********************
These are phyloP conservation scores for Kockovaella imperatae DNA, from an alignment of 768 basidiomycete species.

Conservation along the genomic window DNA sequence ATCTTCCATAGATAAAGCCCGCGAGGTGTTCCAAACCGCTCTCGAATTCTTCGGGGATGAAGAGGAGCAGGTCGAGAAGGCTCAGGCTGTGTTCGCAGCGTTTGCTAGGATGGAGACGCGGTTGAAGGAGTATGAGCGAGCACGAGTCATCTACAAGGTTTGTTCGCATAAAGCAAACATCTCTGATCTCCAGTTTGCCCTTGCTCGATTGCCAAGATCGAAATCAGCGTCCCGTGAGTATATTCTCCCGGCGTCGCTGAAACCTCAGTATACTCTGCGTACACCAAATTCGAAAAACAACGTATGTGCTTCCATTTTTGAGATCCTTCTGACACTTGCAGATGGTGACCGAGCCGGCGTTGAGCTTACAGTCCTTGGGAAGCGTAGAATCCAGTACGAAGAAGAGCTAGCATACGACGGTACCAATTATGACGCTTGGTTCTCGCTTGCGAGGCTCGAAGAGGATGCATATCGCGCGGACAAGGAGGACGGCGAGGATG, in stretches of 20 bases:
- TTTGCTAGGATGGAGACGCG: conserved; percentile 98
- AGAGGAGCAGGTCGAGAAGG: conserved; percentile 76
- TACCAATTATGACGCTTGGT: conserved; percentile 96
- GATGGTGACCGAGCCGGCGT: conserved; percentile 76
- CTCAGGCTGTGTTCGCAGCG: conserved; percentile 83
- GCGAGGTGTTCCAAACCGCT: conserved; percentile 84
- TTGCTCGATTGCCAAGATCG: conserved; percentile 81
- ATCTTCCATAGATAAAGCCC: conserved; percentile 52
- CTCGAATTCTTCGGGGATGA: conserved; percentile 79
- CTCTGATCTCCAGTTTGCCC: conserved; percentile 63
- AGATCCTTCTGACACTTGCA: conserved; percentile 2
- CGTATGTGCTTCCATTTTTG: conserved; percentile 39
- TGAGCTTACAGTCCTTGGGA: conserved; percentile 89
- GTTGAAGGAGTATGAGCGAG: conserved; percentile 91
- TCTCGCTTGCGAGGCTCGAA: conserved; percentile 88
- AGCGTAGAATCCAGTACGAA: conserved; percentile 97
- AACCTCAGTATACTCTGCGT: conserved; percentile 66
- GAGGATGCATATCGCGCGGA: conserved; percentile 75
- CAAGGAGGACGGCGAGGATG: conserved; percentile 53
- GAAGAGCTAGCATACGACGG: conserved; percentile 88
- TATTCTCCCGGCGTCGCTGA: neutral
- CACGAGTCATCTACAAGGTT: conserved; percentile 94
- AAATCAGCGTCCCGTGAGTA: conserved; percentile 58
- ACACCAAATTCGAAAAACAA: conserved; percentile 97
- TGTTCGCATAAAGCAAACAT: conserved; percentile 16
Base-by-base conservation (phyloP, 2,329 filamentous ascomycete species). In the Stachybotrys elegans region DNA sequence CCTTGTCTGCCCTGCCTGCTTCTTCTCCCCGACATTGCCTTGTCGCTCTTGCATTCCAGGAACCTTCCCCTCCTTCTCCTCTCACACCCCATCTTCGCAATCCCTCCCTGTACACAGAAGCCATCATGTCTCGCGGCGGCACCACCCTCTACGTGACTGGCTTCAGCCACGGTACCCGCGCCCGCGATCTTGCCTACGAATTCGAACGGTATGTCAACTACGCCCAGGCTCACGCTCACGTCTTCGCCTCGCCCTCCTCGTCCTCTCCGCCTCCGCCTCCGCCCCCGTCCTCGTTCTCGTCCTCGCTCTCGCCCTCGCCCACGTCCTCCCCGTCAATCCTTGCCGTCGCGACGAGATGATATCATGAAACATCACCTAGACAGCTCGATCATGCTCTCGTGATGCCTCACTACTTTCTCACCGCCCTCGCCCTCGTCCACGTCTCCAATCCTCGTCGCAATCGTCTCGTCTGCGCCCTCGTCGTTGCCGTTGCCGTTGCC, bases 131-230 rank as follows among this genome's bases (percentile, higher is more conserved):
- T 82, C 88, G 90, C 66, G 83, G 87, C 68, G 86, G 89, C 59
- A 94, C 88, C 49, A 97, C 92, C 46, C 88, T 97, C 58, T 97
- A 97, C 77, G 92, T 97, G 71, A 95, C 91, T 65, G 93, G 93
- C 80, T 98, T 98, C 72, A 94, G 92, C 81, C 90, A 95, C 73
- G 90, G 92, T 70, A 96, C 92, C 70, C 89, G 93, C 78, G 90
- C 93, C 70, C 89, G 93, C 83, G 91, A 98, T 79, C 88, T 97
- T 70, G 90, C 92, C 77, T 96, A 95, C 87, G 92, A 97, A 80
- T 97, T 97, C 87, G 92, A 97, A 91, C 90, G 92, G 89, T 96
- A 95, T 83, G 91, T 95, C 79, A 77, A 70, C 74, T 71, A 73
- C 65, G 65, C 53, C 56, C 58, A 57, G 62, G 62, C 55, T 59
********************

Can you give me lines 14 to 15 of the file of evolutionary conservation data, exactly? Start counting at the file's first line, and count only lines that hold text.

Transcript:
- CGTATGTGCTTCCATTTTTG: conserved; percentile 39
- TGAGCTTACAGTCCTTGGGA: conserved; percentile 89